This Interior Designer Is Cornering an Untapped Demographic—Urban Bachelors

Taking a sartorial approach, interior designer and entrepreneur Sabrina MacLean homes in on bachelor pads for her new venture, Maison MacLean.
Maison MacLean Bachelor Design

Sabrina MacLean at a New York project. She says her relationships with high-end manufacturers allow her to execute sophisticated jobs at great speed. Courtesy Desiree Casoni


After years of collaborating with her mother, Carola Hinojosa of the Miami-based Hinojosa Studio, interior designer Sabrina MacLean has launched her own independent venture, Maison MacLean—a boutique decorating service oriented to what she believes to be an untapped demographic: urban bachelors.

In an era of increasingly fluid gender identities and marital values, the proposition skews toward daring, if only for its seemingly blithe embrace of convention. Yet in her experience working on high-end residential and hospitality projects, MacLean says, she simply identified a market need and saw an opening to cater to a specific niche. “I saw that the projects always went supersmoothly, the decision-making process is much quicker,” MacLean recalls about her experience working with male clients. “They just want to get things done, and they want the expertise of an interior designer to lean on.”

Maison MacLean’s business model is formed around an expeditious six- to eight-week process designed to appeal to “men with serious agendas, taking out of their hands what can be delegated and executed quickly,” says MacLean. Clients begin with an “interactive digital tool” that functions not unlike an online personality quiz, with a range of questions about fashion and lifestyle preferences. It asks what type of professional you are (finance/law, real estate, creative, or other), your go-to fitness routine (weight lifting, running/jogging, yoga, or cardio/spin), your favorite type of fashion statement (blazer, socks, pants, or pocket square), and so forth.

“[Urban bachelors] just want to get things done, and they want the expertise of an interior designer to lean on,” says MacLean.

Creating an interactive digital element may appeal to clients who are familiar with any number of interior-design start-ups that have cropped up over the years, and the promise of added convenience they advertise. Pinterest and Houzz serve up endless repositories for bookmarking and sharing ideas, akin to an image library—while more recent ventures like Modsy and Tylko have offered AR tools that allow users to shop for furnishings by matching the pieces with 3D-rendered visuals of their actual home.

Maison MacLean Bachelor Design

A recent project at 400 Park avenue in New York City. Maison MacLean’s business model is formed around an expeditious six- to eight-week process designed to appeal to “men with serious agendas,” says MacLean. Courtesy Desiree Casoni


Maison MacLean’s process isn’t quite as high-tech or social-media based, nor does it rely upon an exact algorithmic science. It’s still very much a boutique design-services firm that styles furnishing selections personally, based on the response and an on-site follow-up visit. However, the simple online quiz expedites the intake and research stage significantly, she explains, as well as the design selections that follow. “How you dress is how we style,” says MacLean, who then distills the profile to create a mood board of patterns, colors, textures, and furnishings from high-end design brands, retailers, and showroom suppliers with whom she has established relationships over the years. Consider it an interior-design service for the BuzzFeed generation.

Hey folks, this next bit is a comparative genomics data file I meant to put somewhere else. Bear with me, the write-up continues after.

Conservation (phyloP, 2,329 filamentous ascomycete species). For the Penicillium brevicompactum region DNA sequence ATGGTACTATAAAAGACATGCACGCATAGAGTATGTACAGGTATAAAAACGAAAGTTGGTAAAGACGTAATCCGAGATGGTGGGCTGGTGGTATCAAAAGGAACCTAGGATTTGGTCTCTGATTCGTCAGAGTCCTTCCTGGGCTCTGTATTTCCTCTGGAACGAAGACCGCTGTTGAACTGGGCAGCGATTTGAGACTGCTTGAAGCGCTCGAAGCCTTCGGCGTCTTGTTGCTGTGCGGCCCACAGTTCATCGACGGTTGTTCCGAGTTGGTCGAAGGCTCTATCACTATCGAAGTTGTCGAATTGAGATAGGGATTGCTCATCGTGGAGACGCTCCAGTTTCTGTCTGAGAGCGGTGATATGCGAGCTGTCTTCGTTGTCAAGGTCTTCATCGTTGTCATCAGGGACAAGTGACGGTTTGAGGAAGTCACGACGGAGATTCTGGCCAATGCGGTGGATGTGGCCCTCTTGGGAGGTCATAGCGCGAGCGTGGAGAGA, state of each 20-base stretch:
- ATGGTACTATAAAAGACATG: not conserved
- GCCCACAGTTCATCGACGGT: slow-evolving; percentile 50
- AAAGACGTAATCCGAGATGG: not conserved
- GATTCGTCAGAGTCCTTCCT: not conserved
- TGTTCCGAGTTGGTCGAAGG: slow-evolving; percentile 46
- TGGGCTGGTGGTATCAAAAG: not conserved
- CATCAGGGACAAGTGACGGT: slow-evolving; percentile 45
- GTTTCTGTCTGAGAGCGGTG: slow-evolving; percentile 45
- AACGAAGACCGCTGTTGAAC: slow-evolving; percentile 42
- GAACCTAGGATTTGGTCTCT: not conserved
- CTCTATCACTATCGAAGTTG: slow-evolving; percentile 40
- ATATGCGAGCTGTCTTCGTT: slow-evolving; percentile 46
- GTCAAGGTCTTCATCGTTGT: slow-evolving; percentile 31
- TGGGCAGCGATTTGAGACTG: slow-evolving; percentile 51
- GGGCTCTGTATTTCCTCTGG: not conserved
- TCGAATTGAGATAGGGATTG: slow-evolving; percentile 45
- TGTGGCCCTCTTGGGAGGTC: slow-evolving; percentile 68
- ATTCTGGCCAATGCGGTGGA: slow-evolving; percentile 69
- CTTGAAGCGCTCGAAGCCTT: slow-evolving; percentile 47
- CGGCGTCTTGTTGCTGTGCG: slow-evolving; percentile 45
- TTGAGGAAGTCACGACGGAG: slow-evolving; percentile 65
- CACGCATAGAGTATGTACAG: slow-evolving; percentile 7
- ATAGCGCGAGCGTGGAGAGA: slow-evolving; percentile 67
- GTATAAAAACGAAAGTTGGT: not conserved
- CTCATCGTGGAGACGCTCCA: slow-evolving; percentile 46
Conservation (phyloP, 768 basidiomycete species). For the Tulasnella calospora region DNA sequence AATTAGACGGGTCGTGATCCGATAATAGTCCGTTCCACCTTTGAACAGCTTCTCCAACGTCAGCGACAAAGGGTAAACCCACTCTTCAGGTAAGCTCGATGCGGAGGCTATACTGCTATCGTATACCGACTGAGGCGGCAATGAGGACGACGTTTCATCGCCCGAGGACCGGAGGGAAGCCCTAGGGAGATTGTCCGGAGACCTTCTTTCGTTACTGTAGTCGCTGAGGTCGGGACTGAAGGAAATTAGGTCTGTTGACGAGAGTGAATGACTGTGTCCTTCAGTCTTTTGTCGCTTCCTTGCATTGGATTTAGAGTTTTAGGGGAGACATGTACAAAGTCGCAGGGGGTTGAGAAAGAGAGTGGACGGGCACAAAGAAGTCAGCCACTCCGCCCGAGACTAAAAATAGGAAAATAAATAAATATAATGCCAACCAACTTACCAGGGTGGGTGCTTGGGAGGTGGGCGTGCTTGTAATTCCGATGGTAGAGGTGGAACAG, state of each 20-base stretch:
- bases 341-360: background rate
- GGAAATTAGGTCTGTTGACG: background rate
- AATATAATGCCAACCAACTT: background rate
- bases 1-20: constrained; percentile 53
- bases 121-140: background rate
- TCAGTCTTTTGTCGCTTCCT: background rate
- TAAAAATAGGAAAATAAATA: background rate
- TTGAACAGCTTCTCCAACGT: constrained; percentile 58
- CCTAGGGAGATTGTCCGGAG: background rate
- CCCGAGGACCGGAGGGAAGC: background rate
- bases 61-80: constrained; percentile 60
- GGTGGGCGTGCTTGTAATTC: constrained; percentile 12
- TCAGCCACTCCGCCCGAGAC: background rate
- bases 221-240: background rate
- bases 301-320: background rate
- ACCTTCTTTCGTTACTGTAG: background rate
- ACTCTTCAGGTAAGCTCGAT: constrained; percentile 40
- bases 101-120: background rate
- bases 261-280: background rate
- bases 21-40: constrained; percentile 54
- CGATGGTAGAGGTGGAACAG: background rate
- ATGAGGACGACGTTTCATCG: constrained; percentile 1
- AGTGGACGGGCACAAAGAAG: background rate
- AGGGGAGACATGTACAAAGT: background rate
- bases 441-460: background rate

Through a series of streamlined on-site meetings and approvals, the studio guarantees a finalized turn-key product, down to white-glove service, in just a few weeks. It’s an impressive timeline for a semi-personalized design service involving high-end furnishings that are often made to order and require substantially longer lead times. By partnering with retailers like Design Within Reach and DDC to keep a running inventory of in-stock items, MacLean can ensure specification and fulfillment within a specific window of time. Since much of the design process involves waiting for items to ship and arrive, MacLean charges clients 90 percent of all fees upfront, “because we need to take orders fairly quickly,” she says.

There are a few key caveats: Maison MacLean’s services don’t include interior renovations, and spaces are decorated as is (so if you want to knock down a wall or redo the kitchen, you’ll need to call a contractor or an architect). The studio’s focus on urban apartments is also a logistic factor: Limiting projects to more compact residences allows quicker completion. Since items are typically bought in-stock from retailers, there may be fewer options available for selecting upholstery or finishes.

All said, the overall experience demystifies the interior- design process for the uninitiated—and greatly speeds it up for those for whom time is at a premium, addressing a sweet spot that sits somewhere along the wide spectrum between bespoke and automated.

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Categories: Interiors, Residential Interiors

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